I work from home, so I can easily never leave my bunker if I let myself. This goal was intended to at least get me outside my door. I only added this goal recently, and it’s currently far too lenient, at only 3 exposures per week.
Next action: Change the frequency to 6/week, rename to /walk and require taking a walk instead of just opening my door.
This goal is for the purpose of prompting me to help my wife around the house. However, I think it’s too vague as it stands. I think I would be better-served by replacing it with two or three goals for specific chores around the house.
Next action: Replace with chore-specific goals.
This one is a ban on all computer & video games. I feel rather conflicted about this one. It’s done quite well for me, but I just bought Cities: Skylines, and so obviously this goal is scheduled for archival. I’m a little nervous about how I’ll manage not having this goal, though. I’ve considered replacing it with a do-less goal with a specific amount of time per day (half an hour? an hour?). Then I imagine I’d decide how much of my time I’d spend on the game before starting, and set a (preferably visible) timer for that duration before I start playing.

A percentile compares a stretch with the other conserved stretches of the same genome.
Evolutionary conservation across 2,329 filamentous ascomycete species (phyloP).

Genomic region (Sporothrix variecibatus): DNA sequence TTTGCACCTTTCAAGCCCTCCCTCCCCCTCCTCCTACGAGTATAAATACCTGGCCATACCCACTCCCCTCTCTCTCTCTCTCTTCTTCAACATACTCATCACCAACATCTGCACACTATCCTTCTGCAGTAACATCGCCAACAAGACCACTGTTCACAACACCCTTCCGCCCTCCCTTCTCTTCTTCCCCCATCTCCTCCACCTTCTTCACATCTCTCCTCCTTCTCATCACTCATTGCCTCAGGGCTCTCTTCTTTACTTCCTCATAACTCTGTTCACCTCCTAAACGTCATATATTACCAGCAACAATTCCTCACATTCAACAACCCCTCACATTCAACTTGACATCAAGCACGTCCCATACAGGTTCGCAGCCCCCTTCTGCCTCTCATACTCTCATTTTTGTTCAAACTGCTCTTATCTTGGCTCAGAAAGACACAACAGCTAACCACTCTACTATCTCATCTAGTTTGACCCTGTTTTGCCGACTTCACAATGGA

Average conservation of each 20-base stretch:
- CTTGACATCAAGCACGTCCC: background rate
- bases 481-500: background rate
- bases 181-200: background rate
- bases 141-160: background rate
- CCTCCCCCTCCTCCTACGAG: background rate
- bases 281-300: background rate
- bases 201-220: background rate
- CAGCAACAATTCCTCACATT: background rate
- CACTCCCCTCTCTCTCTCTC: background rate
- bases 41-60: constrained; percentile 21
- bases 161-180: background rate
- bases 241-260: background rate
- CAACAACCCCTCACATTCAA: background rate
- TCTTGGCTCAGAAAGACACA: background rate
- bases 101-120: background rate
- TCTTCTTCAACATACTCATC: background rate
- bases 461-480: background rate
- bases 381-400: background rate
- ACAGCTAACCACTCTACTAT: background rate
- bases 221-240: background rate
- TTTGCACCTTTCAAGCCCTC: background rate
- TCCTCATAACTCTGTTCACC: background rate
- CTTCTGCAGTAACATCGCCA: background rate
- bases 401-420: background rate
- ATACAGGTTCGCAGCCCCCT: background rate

Next action: Try replacing with a do-less goal.
Perfectly boring and perfectly effective. Reminds me to take my vitamins.
Next action: None.
This goal is a time-based do-more goal. I like it a lot better than my prevous page-based goals, since I read paper, Kindle, and Audible books, and this allows me to switch seamlessly between books and mediums. However, at 0.5 hours per week, this goal is currently far too lenient to make any impact.
I could either increase the commitment on this goal, or add new goals to impact my reading indirectly. I’m pretty sure I’ll be adding a no-screen-meals goal which would make it more likely that I’d do more Audible listening, though I’m just as likely to instead increase my podcast listening instead, so I think raising the slope on this goal would still have value.
Next action: Increase my commitment to one hour per week and see how it goes.
Requires that I put my retainer in almost every other day. I skate quite a bit on this one, and that’s fine with me. Works great.
Next action: None.
A recent addition. This goal was inpsired by @openmedi’s “asi” goal, which was, in turn, inspired by Beeminder’s “uvi” goal. It currently requires that I make three upgrades to my systems per week. I was super unsure how hard this goal would be when I created it, hence the low commitment + a high initial buffer. I think I’m ready to raise the commitment and retroratchet, as this goal has exceeded my expectations in both ease and impact.
Next action: Increase commitment & retroratchet.
vivo-sleep & vivo-steps
These are two goals which are only for tracking purposes. I use a Vivofit 3 to collect the data. At some point I have this idea that I may write a simple dashboard to pull the data from these two goals into my own graph to help me visualize the impact of these two metrics on other measures of productivity and well-being.